Access to PII and sensitive data is like striking oil for fraudsters. If a fraudster gains access to a customer’s financial accounts, plenty of additional identity theft opportunities await them. Fraudsters can use these stolen account credentials to commit tax refund scams or use a legitimate customer’s credentials to apply for loans, open new accounts, or request new lines of credit. Alternatively, they could also use the stolen PII to build a synthetic ID at a new financial institution where they can request new credit cards or fill out loan applications for stolen credentials. And all in a legitimate customer’s name.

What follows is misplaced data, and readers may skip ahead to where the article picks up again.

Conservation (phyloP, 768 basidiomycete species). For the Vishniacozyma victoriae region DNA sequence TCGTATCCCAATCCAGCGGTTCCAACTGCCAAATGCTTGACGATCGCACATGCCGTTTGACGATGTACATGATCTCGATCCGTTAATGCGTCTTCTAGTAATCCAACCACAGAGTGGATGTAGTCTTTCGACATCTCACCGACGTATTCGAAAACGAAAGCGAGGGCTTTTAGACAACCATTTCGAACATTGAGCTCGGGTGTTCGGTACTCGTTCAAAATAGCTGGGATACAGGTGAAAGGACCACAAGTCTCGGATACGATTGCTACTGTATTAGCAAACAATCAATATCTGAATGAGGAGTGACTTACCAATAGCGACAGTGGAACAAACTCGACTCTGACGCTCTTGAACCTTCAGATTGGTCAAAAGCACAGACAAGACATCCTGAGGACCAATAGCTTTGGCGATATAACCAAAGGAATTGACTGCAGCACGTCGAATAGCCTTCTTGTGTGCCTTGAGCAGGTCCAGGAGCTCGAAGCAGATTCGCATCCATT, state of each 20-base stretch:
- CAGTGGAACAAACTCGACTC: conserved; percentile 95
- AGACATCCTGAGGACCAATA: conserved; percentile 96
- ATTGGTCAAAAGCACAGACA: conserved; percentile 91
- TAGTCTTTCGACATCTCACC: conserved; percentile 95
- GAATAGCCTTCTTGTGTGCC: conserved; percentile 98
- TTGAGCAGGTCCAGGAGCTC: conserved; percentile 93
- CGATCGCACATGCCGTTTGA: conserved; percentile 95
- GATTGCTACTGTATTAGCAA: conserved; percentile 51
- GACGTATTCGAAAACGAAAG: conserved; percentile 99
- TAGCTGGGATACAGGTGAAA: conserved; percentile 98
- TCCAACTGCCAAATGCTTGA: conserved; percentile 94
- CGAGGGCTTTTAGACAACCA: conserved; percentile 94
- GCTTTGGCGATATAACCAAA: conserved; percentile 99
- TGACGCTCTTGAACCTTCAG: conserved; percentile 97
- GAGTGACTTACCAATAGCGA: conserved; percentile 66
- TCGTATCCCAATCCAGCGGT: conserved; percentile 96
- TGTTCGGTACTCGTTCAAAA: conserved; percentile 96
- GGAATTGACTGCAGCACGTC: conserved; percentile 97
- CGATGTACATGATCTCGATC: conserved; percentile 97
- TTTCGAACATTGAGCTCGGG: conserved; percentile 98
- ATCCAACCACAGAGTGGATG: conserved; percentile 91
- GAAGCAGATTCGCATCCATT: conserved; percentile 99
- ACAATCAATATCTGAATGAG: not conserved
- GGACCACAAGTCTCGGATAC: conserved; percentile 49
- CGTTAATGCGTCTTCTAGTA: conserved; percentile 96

Key Takeaways

ATO attacks are popular among fraudsters because they can result in significant gains. A single ATO can give fraudsters access to the data they need to commit more fraud at the targeted customer’s expense. 

Customers are not the only ones who can suffer because of an ATO attack. Banks and businesses can also experience reputational damage as a result of these incidents. That’s why it is important to understand the lifecycle of ATOs. Decoding the DNA of ATOs is the first step to stopping future attacks. Stay tuned to this space to learn how to fight back. 

Download our eBook, Decoding Account Takeover Fraud’s DNA, to learn how banks can stop ATO attacks in their tracks without interrupting the customer journey.